It’s finally here! The NBA Finals, tonight (Thursday). The eight-day layoff felt much too long and should become an item of concern, listed at the top of the commissioner’s agenda. It did give our finalists, the Golden State Warriors and the Cleveland Cavaliers, time to rest and allow their injured players to heal. Klay Thompson, one half of the Warriors proficient “Splash Brothers” backcourt, who received a concussion in Game 5 from being kneed in the head by Houston Rocket player Trevor Ariza last Wednesday, is expected to play.
The other half of that backcourt is the 6-feet 3-inch, 190-pound Stephen Curry, voted the league’s MVP. LeBron James, who came in third in the voting, currently recognized as the greatest player on the planet, and his Cleveland teammates will have to defend against Curry’s clutch catch-and-shoot and his off-the-dribble shots. Defenders will find his and the Warriors’ energy exhausting. Those who question Golden State’s toughness must remember their six-game, second-round defeat of the Memphis Grizzlies.
Center Andrew Bogut and forwards Harrison Barnes and Draymond Green, the balance of the Warriors’ starting five, will make it difficult for James to drive the lane at will the way he did against the Atlanta Hawks. He can’t be stopped, but if each team maintains their total point average from the conference finals, Golden State 108.3 and Cleveland 105, Golden State wins.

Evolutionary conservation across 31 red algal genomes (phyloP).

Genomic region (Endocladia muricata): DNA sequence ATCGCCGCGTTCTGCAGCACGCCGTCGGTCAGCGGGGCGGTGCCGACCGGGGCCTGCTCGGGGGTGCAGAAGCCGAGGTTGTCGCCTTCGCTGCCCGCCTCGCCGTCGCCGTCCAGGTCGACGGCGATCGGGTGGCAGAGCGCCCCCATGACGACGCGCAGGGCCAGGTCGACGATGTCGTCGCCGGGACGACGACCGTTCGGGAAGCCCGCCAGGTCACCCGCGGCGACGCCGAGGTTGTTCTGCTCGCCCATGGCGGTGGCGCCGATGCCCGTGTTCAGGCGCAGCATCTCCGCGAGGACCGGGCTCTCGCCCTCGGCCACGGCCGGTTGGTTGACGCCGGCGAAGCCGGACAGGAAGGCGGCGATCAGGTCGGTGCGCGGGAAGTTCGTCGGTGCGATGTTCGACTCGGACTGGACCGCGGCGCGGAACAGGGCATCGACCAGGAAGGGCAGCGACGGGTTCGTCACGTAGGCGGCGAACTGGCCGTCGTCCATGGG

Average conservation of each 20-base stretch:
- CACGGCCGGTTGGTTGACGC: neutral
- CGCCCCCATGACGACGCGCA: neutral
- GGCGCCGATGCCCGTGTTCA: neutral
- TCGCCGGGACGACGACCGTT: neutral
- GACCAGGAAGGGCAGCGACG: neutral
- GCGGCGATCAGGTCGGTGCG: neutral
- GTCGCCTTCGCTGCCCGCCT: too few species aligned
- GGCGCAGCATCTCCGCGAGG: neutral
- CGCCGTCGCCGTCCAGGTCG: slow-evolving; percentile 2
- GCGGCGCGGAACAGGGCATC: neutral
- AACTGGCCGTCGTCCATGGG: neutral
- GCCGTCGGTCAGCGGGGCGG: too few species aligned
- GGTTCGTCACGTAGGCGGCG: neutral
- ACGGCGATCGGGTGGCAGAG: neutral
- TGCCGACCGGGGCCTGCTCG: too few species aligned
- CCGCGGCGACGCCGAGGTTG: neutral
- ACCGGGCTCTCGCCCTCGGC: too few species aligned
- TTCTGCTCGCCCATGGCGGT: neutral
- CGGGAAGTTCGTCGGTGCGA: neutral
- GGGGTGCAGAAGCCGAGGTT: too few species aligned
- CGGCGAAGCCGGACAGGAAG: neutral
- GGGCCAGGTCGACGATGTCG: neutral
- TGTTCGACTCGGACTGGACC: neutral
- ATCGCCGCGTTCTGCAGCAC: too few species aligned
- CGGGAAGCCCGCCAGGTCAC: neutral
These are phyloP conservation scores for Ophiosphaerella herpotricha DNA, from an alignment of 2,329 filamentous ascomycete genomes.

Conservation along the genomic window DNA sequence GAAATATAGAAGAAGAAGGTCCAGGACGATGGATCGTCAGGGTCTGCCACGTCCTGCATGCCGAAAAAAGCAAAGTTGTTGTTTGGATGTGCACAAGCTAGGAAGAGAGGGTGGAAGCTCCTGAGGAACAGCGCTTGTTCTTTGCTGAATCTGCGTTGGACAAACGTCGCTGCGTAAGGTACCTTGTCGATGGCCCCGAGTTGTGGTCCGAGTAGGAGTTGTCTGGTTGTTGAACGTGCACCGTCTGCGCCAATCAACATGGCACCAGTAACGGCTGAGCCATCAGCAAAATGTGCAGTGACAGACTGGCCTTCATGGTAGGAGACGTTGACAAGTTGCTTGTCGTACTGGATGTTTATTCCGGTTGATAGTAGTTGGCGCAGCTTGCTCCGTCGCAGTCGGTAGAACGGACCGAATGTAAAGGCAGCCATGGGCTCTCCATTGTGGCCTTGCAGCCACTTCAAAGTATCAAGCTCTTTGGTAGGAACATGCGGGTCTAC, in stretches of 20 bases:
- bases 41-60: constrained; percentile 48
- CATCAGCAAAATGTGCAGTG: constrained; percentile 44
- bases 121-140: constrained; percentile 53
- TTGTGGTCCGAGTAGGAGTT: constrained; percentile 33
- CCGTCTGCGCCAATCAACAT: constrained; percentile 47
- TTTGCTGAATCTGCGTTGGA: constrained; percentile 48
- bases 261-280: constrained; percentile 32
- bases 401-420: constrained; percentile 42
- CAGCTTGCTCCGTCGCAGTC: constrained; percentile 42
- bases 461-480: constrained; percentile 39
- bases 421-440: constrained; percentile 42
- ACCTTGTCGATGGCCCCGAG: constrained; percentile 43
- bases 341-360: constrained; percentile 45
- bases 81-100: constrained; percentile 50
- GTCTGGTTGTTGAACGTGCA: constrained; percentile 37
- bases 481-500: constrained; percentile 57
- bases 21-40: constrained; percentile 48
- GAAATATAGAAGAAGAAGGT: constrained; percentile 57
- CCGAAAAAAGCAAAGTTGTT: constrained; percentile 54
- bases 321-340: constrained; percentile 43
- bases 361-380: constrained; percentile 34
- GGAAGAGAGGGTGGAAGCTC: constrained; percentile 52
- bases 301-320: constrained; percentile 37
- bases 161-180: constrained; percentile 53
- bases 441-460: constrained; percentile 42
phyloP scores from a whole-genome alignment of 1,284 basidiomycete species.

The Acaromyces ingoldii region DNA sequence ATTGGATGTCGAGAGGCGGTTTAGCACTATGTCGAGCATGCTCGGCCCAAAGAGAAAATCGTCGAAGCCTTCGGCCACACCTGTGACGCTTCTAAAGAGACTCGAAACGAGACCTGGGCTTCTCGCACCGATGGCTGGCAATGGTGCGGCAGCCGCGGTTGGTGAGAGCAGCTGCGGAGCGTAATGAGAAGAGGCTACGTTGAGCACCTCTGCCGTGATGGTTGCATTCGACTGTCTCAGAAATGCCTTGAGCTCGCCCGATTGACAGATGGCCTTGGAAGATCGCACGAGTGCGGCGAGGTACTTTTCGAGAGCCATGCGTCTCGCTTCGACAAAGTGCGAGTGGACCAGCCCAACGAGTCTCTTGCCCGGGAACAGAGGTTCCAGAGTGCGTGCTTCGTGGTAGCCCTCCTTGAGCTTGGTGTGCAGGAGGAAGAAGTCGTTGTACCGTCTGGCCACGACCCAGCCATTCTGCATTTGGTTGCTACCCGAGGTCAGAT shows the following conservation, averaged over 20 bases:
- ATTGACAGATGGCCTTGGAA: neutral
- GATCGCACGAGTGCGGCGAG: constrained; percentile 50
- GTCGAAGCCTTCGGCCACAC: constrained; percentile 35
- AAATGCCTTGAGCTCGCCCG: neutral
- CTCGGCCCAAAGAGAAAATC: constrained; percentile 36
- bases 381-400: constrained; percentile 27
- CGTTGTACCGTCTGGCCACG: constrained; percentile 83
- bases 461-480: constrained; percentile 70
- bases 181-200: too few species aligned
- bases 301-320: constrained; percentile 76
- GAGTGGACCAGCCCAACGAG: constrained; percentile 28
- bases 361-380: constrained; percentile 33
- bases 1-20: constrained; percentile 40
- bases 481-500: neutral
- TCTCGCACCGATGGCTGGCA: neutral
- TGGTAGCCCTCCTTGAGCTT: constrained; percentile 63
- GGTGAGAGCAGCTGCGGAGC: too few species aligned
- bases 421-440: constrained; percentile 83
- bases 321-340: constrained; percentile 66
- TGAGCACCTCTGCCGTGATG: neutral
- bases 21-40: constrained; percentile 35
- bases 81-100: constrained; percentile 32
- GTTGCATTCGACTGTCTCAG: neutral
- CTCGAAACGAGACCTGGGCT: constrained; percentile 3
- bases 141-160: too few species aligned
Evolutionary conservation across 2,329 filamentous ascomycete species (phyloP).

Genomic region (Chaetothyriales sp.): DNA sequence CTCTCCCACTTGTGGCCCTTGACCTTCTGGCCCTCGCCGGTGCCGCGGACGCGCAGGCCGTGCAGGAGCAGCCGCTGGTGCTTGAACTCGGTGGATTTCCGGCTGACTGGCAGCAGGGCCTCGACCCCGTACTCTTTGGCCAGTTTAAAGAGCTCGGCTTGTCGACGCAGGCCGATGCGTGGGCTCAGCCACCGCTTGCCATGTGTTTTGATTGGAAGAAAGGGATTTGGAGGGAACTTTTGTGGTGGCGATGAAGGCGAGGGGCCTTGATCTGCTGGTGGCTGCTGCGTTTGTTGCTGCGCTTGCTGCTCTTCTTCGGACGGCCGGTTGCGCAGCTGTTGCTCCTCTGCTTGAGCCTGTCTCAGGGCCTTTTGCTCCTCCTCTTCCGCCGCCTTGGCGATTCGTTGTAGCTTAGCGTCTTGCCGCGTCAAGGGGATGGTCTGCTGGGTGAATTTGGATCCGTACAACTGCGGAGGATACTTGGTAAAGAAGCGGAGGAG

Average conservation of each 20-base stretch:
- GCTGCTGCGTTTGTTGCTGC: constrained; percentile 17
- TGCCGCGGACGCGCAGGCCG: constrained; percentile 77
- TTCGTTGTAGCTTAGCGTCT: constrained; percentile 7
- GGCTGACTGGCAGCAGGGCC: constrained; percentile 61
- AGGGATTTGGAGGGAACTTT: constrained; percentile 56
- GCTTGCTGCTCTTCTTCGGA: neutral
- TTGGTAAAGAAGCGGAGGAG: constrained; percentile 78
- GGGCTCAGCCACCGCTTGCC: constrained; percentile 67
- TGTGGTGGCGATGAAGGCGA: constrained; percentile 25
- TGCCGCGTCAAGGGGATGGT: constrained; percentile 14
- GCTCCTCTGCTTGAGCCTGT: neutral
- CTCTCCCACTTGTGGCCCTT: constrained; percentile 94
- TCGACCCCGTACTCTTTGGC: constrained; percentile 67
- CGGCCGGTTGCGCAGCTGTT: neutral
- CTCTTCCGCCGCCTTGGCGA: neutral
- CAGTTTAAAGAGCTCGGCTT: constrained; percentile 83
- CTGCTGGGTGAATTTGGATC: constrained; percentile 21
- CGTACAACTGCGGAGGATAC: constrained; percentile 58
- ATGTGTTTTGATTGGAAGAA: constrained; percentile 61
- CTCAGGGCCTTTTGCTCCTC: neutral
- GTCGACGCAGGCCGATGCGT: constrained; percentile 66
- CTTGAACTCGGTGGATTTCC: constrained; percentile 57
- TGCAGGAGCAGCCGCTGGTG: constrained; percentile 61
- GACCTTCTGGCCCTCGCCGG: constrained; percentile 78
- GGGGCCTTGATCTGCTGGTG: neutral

Golden State, the league’s overall No. 1 seed, hasn’t won an NBA championship since 1975. They have the home court advantage. Four out of the seven—if necessary—games will be played at their arena. Both teams are headed by first-year NBA coaches, Steve Kerr for Golden State and David Blatt for Cleveland. This type of matchup hasn’t happened since the first championship in 1947, when the league was known as the Basketball Association of America, the BAA.
Game 2 is Sunday, and play resumes Tuesday in Cleveland for Game 3.